SAILING BY DHOW TO MOZAMBIQUE’S MAGARUQUE ISLAND WITH CASA CHIBUBUBO
It is no secret that Mozambique is home to some of Africa’s most stunning beaches, but the most beautiful of them all require a bit of adventure in order to find them.
During our recent stay in Vilanculos, Mozambique, my partner Zander and I decided to go out in search of such beaches, and this is what we found…
With photography by Zander Beetge.
The beaches featured in this video belong to Magaruque Island, one of the six dune islands that make up the Bazaruto Archipelago. The others are Bazaruto, Benguerra, Banque, Santa Carolina and Shell.
Proclaimed as a national park in 1971, the waters in and around the Bazaruto Archipelago are home to a ton of marine life, including East Africa’s last viable population of dugong (a medium-sized marine mammal that looks and acts a lot like its manatee cousins with the main difference being its fluked tail like that of a whale’s).
Despite my high hopes and crossed fingers, I didn’t spot any dugongs during my Mozambican island hopping adventure (bummed face). But I appreciated knowing they were out there thriving somewhere and that organizations like The Dugong & Seagrass Conservation Project are working with the local community to help keep it that way.
Accessing the islands of the Bazaruto Archipelago from Vilankulos is a breeze… and the best way to do it is via a classic-style dhow boat.
For centuries, these wooden vessels have been sailing the Indian Ocean, playing a significant role in maritime culture and economy. The dhow ‘s design is of Arabic-origin and has been utilized by a variety of people – including sailors, settlers, merchants, and conquerors – for everything from trading goods to the transportation of slaves and religious refugees.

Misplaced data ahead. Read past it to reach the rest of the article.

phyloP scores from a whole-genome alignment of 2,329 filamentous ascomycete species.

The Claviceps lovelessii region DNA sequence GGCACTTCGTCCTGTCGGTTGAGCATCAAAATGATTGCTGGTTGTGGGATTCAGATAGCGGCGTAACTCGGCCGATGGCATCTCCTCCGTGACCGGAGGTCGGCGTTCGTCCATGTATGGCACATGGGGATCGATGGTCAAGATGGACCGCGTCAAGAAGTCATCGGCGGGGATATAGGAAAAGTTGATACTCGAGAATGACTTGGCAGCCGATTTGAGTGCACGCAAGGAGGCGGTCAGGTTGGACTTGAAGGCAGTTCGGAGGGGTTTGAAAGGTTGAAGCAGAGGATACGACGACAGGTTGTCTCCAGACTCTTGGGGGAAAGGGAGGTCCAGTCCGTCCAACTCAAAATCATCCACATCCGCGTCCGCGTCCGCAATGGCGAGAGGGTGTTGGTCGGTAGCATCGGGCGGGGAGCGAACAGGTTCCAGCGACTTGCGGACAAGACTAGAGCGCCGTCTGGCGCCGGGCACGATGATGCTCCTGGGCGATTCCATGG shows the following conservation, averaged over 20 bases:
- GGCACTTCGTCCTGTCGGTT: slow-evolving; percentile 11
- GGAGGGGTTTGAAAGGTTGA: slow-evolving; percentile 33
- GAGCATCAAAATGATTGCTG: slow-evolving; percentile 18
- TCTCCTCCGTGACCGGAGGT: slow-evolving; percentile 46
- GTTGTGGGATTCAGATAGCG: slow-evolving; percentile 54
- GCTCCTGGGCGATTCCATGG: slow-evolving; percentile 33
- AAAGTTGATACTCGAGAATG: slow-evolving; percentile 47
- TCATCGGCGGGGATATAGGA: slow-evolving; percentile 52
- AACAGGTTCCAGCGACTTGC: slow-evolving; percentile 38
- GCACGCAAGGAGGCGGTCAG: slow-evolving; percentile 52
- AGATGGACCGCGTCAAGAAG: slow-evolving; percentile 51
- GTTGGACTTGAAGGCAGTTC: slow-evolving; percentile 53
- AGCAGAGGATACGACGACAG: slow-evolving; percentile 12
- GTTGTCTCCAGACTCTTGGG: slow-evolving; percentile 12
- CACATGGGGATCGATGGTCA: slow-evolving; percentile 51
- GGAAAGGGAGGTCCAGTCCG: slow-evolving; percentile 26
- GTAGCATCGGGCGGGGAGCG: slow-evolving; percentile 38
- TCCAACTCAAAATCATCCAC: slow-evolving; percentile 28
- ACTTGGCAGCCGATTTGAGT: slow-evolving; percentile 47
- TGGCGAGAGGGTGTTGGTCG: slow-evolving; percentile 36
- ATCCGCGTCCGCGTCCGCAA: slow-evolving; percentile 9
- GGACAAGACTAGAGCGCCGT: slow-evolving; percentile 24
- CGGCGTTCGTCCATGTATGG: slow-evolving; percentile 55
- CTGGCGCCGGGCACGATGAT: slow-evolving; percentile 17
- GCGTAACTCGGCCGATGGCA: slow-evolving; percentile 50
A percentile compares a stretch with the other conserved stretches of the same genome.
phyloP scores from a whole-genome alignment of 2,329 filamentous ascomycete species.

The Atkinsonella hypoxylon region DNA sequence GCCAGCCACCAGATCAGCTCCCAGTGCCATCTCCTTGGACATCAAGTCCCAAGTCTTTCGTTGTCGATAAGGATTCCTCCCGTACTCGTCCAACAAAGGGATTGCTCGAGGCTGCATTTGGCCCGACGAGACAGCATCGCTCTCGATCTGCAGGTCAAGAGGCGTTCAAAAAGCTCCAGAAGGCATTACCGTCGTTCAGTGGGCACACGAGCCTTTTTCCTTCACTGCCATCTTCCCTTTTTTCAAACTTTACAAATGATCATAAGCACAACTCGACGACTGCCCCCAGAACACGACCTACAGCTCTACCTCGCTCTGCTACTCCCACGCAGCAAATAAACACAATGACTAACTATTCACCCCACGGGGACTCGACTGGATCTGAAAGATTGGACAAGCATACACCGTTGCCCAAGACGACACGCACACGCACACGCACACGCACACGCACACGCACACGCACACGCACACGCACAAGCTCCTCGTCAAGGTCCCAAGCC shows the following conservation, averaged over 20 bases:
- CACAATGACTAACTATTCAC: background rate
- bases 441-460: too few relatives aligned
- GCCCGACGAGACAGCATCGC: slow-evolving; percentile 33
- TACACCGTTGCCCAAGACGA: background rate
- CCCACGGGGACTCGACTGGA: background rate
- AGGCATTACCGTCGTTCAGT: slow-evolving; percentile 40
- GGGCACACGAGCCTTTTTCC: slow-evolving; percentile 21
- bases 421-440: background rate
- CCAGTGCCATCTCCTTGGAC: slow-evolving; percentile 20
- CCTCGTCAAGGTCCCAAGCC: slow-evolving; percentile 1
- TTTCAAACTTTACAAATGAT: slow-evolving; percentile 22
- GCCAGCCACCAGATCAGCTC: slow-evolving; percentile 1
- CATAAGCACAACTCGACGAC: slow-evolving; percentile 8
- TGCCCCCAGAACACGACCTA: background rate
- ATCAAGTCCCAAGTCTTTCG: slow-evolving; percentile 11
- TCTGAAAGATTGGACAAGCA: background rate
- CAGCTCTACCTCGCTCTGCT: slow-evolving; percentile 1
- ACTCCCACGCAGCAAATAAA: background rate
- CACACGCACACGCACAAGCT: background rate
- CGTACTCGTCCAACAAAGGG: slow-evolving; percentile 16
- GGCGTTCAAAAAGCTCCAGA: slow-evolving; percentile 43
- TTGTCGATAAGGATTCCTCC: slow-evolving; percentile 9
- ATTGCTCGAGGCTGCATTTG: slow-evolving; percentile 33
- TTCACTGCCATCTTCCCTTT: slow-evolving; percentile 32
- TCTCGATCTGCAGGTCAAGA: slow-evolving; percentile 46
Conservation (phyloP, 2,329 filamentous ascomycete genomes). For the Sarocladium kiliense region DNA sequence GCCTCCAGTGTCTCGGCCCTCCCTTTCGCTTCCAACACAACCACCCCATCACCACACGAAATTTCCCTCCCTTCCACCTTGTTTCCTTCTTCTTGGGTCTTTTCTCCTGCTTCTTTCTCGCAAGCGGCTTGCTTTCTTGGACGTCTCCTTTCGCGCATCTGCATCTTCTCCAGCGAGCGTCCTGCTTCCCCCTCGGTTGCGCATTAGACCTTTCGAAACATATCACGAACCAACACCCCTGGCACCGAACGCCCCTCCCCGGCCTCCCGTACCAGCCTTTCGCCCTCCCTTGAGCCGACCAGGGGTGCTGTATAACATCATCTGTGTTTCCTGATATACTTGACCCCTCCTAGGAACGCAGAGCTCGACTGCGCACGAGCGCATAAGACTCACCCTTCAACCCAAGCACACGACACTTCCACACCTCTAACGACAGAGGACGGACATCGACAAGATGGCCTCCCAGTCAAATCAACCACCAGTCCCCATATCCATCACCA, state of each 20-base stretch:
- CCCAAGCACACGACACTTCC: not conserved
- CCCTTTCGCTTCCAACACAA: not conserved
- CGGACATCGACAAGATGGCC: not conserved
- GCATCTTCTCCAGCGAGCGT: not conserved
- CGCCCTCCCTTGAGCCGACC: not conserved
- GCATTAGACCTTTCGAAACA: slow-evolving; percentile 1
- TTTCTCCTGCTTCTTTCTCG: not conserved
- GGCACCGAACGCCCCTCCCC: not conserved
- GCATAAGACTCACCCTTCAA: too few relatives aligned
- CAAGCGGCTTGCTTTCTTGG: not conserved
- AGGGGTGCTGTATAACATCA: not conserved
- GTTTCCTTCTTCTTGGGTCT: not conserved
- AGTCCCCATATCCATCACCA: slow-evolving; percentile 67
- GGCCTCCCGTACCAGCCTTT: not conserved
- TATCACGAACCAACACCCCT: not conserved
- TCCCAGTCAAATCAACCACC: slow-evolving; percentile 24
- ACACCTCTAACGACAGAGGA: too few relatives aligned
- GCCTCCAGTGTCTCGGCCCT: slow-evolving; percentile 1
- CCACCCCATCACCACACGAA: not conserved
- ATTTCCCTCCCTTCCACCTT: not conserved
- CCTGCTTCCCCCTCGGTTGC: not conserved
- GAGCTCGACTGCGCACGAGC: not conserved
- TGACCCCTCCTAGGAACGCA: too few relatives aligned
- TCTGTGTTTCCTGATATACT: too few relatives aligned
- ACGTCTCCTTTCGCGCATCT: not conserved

Today, the use of dhows has shifted a bit and are now used by locals primarily for fishing and — as this post has already given away –taking tourists on idyllic island-hopping adventures.
During our time in Vilankulos, Zander and I stayed at Casa Chibububo Lodge which, conveniently, has direct access to the perfect dhow launching spot.
The owner of the lodge, Melissa, organized for us to take out Casa Chibububo signature dhow named Lisa. Equipped with a local crew and a cooler-box full of goodies, we set off for Magaruque Island… Mozambiquan-style.
After about 50 minutes of gliding across the crystal blue waters we had arrived at Magaruque Island.
Of the 6 islands that make up the Bazaruto Archipelago, Magaruque is the third ‘largest’, at just under a mile and a half in length from its northern end to its southern end.
After dropping anchor on Magaruque’s west beach we immediately headed out to explore the island. A 30-minute walk to the opposite side of the island had us at the foot of a sand dune, which we, of course, had to climb.
The effort paid off and we were rewarded with this view from the top:
Upon returning to Lisa, we were greeted with a freshly prepared lunch and a chilled bottle of wine by the crew.
After the appropriate ’30 minutes before swimming’ had passed, we went on to enjoy an afternoon snorkeling session then a long walk through the crystal clear waters of the Magaruque’s low tide.
After a full day under the Mozambican sun, we headed back to Vilankulos… Just in time for the perfect sunset sail.